Foreign Language Schizophrenia

Do you and your students feel “different” when you speak a foreign language?

In a practical sense, it could make for an interesting class discussion not only about language, but also about how your students perceive themselves when speaking English. On a personal level…I’m just curious. I’d be interested to hear what different students say and informally compare it to their personality and level.

As the author of the post points out, the extent of your ability to express yourself in that foreign language makes a difference. It’s probably quite common for lower level learners – like me – just to feel “different” speaking a language because they can’t express themselves as well as they can in their own language. But this doesn’t reveal some “real difference” when speaking a second language, it is just a function of not having the words to express yourself well.

My answer: that above. It is hard to feel any real difference when what I can express is so much less than in English. Would it be different if I spoke the language better – would I have a bigger vocabulary but still feel “different”? Maybe, but I doubt it. One thing that has surprised me though is that I do feel some kind of “Bosnian / other Slavic language kinship” in some circumstances, and I don’t think I’d feel an “English language kinship” in a roughly parallel situation.

I do, however, think that a person’s native language shapes the way they look at the world or “see things”, at least a little. The way you see things is of course not the whole of your personality, but it’s some part of it.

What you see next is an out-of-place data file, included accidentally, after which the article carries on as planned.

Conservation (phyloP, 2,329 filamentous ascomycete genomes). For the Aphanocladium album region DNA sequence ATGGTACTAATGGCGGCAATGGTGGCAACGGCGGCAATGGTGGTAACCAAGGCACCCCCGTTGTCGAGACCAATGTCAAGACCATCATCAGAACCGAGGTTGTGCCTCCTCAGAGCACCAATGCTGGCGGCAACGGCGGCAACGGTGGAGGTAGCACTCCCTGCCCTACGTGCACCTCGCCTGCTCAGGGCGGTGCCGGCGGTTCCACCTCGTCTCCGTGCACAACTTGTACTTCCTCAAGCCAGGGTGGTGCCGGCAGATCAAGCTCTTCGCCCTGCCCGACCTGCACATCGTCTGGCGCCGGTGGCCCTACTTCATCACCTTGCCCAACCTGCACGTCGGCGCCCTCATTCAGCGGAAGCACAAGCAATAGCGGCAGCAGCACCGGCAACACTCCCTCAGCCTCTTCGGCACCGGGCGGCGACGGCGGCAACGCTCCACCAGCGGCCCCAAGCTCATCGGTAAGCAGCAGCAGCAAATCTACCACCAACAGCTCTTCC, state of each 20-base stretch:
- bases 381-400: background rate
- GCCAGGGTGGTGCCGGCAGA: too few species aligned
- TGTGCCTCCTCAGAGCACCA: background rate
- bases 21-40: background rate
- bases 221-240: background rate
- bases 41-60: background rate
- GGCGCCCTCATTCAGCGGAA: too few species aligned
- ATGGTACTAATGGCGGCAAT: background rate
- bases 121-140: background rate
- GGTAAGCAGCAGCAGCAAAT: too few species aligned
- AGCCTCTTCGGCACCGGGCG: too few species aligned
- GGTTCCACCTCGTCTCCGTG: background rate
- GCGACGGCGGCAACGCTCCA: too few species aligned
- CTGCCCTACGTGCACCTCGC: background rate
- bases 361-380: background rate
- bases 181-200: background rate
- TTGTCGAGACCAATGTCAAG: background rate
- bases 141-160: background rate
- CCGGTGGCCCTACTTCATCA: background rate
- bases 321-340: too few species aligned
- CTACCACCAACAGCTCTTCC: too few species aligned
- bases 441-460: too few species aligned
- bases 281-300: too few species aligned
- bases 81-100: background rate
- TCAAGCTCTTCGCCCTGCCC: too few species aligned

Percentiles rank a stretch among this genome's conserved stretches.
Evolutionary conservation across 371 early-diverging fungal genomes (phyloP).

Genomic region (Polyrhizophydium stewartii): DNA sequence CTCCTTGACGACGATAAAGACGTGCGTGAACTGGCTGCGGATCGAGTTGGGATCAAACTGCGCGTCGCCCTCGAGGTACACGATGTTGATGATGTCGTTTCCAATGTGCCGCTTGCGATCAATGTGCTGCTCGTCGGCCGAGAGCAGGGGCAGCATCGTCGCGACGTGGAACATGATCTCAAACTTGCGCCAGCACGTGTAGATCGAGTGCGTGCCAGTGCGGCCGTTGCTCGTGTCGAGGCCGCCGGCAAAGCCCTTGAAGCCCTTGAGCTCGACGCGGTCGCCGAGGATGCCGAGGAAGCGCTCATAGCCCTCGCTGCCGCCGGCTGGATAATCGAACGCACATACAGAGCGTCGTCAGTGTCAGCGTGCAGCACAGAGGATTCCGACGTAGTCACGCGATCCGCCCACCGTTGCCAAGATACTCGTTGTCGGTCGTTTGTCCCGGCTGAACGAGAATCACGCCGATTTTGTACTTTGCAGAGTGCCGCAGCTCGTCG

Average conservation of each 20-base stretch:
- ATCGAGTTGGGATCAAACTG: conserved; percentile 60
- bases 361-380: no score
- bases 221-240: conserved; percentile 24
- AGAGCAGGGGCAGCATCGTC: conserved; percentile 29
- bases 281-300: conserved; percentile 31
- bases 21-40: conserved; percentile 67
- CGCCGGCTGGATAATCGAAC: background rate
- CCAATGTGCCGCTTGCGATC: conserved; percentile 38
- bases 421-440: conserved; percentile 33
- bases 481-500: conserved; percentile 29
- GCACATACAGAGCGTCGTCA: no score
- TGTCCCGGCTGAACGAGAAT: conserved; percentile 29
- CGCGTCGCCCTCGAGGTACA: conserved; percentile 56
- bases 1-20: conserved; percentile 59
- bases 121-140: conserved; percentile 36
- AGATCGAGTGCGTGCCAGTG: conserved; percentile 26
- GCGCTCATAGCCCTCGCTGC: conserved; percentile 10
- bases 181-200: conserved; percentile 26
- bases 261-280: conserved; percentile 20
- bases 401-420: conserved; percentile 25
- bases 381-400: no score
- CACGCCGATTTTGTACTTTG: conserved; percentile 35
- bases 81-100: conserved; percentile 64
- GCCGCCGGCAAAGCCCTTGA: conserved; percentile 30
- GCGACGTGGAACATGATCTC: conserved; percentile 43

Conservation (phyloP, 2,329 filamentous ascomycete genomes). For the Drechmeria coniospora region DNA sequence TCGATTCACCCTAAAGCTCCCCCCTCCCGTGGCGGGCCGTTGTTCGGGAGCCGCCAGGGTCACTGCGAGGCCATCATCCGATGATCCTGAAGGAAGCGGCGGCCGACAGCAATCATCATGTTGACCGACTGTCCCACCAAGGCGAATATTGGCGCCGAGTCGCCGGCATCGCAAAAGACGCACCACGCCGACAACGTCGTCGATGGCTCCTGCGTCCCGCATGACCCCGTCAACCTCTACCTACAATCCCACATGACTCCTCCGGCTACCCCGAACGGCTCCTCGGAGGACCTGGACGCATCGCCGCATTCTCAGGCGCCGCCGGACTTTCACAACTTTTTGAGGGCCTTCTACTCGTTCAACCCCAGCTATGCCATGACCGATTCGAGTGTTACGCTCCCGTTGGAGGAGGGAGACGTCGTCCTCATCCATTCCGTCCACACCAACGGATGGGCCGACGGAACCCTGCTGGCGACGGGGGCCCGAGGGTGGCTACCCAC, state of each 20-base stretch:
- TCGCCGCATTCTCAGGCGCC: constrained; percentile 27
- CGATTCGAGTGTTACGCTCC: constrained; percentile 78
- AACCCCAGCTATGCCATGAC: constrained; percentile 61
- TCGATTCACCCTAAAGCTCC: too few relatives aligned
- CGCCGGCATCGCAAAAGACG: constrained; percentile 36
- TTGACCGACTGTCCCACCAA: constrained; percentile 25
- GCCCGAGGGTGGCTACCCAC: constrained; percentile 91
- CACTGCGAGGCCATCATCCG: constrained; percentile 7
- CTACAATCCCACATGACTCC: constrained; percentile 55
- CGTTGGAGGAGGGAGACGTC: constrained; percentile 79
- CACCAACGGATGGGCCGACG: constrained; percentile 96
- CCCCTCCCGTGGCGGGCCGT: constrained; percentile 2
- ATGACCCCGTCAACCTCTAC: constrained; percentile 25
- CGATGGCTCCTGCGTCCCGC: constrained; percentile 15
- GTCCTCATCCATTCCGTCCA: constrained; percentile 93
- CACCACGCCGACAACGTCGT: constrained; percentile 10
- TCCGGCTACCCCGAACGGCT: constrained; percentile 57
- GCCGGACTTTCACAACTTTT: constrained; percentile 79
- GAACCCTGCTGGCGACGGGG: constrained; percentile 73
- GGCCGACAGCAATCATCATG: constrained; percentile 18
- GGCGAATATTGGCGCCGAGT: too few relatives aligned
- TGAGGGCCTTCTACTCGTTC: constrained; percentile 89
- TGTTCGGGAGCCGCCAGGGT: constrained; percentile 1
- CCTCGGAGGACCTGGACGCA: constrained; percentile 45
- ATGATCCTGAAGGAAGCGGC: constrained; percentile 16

Alongside language, though, culture, life experiences, even an influential professor can shape what you make of the world, and your personality too. A practical example might be that an experienced EFL teacher in Korea would probably come away from a job ad placed by a recruiter with a different overall picture of it than an experienced ESL teacher in the US. It’s not that it’s impossible for them to have the same understanding of it, or that there is some innate difference in them that makes them interpret it in a particular way, but generally they will just see it a little differently.

I certainly don’t think different native languages make people “different” in any significant or un-bridgeable way – I just think they do make a difference.

So – do you feel different when you speak a foreign language?